Are you looking to attack with 1 d4? Then look no further...
In this book Richard Palliser provides in-depth coverage of three of the most dangerous attacking set-ups available to White: the Colle-Zukertort, the Barry, and the 150 attacks. In recent years these three opening weapons have considerably gained in popularity, especially at club level, and it's easy to see why. They are fun to learn, and easy to play; they take Black away from the comfort zone of established theory; and they can all lead to devastating mating attacks against the black king. What more can you ask from an opening? Whether you are playing the White or Black side, this book tells all you need to know. The Everyman Chess Starting Out series has firmly established itself as the leading guide to studying openings for up-and-coming players. These books are distinguished by their easy-to-read layout, the lucid explanations of the fundamentals, and the abundance of notes, tips and warnings to help the reader absorb vital ideas. Starting Out opening books are ideal for enthusiastic chess players who have little experience of the openings in question and who wish to appreciate the essential principles behind them.
- An essential guide to d4 attacks
- All the main lines are covered
- Ideal for improvers, club players and tournament players
Richard Palliser is an International Master with numerous tournament successes to his name, and in 2006 he became Joint British Rapidplay Champion. He has already established a reputation as a skilled and prolific chess writer. Previous works for Everyman Chess include Starting Out: The Colle and The Complete Chess Workout
This work covers three attacking and fairly non-theoretical systems for White, namely the Colle-Zukertort, the Barry Attack and the 150 Attack. Put together they create the backbone of quite a dangerous repertoire for White, especially at club level.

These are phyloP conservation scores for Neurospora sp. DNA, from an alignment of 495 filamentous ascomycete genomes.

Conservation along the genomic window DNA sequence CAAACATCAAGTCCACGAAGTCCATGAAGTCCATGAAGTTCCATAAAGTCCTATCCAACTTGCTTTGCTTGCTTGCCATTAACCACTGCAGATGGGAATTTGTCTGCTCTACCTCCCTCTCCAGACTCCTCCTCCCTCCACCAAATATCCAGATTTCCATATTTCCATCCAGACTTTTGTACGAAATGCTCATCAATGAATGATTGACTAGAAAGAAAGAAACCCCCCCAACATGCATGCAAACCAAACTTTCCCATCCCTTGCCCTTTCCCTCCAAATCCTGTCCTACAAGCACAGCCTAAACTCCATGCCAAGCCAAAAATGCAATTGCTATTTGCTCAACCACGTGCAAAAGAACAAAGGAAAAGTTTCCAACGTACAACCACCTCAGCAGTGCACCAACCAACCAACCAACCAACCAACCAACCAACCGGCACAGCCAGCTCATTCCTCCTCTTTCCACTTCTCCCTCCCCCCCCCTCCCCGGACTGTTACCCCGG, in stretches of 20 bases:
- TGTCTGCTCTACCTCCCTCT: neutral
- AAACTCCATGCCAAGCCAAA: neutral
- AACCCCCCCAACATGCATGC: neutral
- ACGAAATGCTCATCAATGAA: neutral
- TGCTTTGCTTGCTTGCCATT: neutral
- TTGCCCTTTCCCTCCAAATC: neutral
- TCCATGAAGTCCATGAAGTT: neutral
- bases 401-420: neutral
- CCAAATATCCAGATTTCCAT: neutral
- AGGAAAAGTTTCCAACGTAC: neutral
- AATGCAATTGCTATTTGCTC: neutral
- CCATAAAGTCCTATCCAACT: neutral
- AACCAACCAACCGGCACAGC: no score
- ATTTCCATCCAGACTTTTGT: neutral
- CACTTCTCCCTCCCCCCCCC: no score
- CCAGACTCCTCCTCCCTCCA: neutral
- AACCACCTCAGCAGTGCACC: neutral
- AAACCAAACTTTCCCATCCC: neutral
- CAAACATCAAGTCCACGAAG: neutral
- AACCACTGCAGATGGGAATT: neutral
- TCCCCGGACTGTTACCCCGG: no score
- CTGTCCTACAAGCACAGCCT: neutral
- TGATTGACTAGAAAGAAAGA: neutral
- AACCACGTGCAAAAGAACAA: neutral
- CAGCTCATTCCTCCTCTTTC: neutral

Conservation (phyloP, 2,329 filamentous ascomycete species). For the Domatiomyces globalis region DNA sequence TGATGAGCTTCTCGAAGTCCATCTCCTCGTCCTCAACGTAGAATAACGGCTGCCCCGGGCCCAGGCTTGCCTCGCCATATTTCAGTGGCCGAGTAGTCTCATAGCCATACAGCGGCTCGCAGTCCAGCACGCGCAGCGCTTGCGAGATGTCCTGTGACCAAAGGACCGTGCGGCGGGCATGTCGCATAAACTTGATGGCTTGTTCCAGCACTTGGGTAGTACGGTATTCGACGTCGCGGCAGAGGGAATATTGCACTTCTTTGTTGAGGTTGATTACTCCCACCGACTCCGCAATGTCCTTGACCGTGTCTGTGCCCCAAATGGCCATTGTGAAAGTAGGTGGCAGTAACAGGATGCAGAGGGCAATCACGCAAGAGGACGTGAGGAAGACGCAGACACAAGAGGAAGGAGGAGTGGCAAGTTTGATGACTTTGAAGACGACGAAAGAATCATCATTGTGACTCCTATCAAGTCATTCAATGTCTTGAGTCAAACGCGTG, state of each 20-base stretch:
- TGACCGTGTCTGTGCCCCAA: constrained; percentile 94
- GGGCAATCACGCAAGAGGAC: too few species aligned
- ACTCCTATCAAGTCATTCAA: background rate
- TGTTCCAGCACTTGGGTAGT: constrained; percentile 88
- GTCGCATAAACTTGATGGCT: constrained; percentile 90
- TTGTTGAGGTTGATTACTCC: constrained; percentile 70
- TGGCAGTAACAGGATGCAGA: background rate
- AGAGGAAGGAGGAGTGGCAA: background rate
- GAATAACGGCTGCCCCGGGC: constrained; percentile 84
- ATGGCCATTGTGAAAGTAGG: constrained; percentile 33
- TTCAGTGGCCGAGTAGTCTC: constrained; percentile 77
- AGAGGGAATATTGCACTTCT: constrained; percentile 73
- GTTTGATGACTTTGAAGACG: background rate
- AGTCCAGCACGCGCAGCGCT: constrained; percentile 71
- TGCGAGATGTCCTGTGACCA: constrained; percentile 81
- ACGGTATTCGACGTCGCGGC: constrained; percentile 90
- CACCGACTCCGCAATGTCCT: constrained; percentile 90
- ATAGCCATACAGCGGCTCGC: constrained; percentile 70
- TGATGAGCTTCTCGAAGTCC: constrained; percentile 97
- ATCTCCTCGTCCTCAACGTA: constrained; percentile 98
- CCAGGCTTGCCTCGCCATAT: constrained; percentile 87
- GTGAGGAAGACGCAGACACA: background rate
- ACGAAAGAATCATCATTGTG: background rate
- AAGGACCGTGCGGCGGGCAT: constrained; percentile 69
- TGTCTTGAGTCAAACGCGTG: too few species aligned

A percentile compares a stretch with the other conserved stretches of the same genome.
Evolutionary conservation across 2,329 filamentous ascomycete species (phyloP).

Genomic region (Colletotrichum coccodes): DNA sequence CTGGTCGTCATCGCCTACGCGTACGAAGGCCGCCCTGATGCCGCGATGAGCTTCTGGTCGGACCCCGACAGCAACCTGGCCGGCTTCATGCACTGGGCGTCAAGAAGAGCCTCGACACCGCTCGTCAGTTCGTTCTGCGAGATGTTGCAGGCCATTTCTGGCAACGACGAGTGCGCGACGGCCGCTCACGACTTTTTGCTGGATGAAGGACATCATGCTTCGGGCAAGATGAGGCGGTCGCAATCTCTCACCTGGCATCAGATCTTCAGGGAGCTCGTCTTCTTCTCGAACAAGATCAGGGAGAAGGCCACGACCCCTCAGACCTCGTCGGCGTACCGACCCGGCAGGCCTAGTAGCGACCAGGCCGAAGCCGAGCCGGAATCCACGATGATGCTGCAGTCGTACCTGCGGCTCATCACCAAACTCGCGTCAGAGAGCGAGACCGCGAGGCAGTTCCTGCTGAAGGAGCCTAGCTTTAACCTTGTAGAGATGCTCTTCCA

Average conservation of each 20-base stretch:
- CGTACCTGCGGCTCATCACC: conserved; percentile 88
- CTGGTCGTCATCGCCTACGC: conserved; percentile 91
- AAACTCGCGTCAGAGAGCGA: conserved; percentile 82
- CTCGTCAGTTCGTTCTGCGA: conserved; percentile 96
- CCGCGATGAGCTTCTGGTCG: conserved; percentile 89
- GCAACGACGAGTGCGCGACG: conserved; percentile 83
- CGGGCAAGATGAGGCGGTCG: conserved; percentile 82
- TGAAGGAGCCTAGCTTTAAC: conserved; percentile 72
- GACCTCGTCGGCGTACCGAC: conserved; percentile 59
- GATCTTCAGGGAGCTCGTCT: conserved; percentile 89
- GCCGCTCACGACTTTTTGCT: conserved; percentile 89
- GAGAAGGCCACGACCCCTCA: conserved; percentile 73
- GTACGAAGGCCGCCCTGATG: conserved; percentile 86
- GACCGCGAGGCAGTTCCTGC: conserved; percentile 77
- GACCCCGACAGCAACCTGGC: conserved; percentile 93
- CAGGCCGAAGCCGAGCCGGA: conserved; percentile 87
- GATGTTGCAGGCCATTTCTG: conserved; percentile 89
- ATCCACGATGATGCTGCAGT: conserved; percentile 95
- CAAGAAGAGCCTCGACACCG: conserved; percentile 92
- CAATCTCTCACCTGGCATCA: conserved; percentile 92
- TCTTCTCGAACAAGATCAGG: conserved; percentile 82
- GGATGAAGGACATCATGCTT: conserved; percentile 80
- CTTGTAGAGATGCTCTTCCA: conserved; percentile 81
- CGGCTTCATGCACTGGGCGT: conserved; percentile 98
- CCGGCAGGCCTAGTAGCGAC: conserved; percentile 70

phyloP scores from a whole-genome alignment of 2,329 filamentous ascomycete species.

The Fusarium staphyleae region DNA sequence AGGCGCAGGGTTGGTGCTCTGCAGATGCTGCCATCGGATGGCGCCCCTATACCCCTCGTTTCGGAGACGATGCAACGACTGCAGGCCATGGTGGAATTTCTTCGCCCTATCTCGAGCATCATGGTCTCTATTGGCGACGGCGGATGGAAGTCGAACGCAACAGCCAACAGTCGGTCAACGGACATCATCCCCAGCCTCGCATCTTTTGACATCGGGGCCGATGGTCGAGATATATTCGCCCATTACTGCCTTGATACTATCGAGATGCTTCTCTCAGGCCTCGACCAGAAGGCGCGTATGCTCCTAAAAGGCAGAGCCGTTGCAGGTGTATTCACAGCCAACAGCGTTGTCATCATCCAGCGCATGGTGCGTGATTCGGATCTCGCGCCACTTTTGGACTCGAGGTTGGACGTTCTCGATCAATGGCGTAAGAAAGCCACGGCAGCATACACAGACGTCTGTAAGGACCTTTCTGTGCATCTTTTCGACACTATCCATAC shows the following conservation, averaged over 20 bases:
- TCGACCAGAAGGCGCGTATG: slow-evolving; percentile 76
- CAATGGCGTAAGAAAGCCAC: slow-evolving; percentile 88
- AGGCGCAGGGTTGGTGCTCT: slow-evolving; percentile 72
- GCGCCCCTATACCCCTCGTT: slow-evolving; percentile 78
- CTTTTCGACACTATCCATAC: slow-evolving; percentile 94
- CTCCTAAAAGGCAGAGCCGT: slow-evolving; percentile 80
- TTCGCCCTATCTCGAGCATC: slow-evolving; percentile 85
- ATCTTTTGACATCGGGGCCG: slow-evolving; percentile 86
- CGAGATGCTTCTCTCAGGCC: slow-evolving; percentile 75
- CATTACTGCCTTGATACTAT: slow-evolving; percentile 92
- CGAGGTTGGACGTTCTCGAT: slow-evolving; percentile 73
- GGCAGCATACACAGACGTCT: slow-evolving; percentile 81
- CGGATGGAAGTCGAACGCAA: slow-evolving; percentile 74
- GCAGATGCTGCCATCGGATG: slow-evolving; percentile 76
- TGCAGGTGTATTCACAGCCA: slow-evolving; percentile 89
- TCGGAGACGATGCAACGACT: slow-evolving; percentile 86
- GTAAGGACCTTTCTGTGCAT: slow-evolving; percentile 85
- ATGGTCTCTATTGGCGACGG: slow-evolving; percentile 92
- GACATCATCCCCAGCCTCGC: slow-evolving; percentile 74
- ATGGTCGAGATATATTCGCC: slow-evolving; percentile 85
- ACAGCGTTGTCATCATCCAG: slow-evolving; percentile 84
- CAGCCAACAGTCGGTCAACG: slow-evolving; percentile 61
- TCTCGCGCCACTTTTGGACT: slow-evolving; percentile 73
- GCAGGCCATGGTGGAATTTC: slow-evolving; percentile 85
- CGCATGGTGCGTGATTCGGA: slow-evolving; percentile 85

1 d4 d5 2 Nf3 Nf6 3 e3 introduces the Colle System. In the 1920s the Belgian Edgard Colle loved to follow up with Bd3, c3, Nbd2 and 0-0 before breaking with e4, but that is not the only way of handling the Colle. We will instead be focusing on a set-up in which White follows up 3...e6 4 Bd3 by fianchettoing his queen's bishop: 5 b3, 0-0, Bb2 and Nbd2 completes White's easy-to-employ set-up.
Nowadays this system is usually referred to as the Colle-Zukertort; the second part of that name stemming from one of the leading players of the 19th Century, Johannes Zukertort. One can still play the opening in the same manner as Zukertort himself by playing a quick c4, but modern grandmaster exponents of the Colle-Zukertort, especially Artur Yusupov and Susan Polgar, often prefer to launch a kingside attack. Such a strategy is certainly justified by the manner in which both white bishops point at the black kingside, and Black underestimates such an attack at his peril.
The Barry Attack
The Colle-Zukertort can be employed against both 1 d4 d5 and a Queen's Indian-type approach from Black (1 d4 Nf6 2 Nf3 e6 3 e3 b6), as we will see, but it is ineffectual against the King's Indian, Quite simply Black's g6-pawn blunts the bishop on d3, while his g7-bishop fights for control of the long a1-h8 diagonal. Those who like to attack but don't want to play an early c4 need not, however, despair. By meeting 1 d4 Nf6 2 Nf3 g6 with 3 Nc3 d5 4 Bf4 White introduces the Barry Attack.
The Barry player can attack directly with 5 Qd2 and Bh6, but no less effective is the seemingly more quiet set-up with 4...Bg7 5 e3 0-0 6 Be2, since White is now ready to advance with 7 Ne5 and 8 h4. The Barry has played a prominent role in the English Grandmaster Mark Hebden's repertoire for twenty years now, and so, just like with the Colle-Zukertort, it is possible for even grandmasters to employ it as more than just a dangerous surprise weapon.
The 150 Attack